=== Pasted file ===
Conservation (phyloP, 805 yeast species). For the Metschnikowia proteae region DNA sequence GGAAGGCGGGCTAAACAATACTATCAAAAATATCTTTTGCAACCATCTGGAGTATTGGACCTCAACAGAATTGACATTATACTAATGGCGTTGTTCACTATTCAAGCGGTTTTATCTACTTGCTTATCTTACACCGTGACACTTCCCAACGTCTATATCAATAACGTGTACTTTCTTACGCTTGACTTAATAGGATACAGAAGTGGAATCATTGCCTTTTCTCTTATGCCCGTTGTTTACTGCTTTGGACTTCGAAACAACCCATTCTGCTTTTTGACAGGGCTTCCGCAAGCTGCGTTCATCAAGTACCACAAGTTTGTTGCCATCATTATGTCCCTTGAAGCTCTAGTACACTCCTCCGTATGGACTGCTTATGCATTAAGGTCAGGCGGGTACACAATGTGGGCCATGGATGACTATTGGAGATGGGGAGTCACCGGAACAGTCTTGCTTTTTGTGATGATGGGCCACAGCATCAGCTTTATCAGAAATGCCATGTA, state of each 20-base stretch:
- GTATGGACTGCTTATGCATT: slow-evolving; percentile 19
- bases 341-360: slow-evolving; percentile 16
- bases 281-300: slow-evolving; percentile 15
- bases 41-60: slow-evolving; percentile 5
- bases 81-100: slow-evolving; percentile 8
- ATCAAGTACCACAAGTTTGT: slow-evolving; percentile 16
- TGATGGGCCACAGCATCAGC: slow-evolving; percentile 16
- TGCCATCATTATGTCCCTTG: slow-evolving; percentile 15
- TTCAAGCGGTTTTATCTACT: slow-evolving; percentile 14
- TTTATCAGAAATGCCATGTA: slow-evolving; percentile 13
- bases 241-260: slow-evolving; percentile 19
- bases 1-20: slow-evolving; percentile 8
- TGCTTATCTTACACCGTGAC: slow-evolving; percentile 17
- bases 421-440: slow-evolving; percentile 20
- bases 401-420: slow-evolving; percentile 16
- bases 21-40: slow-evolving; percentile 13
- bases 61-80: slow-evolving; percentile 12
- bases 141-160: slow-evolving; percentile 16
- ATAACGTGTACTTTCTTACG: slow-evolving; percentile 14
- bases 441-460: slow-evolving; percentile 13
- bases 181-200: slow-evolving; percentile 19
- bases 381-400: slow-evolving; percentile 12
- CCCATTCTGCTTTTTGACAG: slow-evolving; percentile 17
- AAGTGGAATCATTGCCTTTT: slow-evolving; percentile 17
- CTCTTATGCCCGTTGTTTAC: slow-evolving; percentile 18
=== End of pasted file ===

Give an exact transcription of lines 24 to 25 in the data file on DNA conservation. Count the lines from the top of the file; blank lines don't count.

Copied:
- CCCATTCTGCTTTTTGACAG: slow-evolving; percentile 17
- AAGTGGAATCATTGCCTTTT: slow-evolving; percentile 17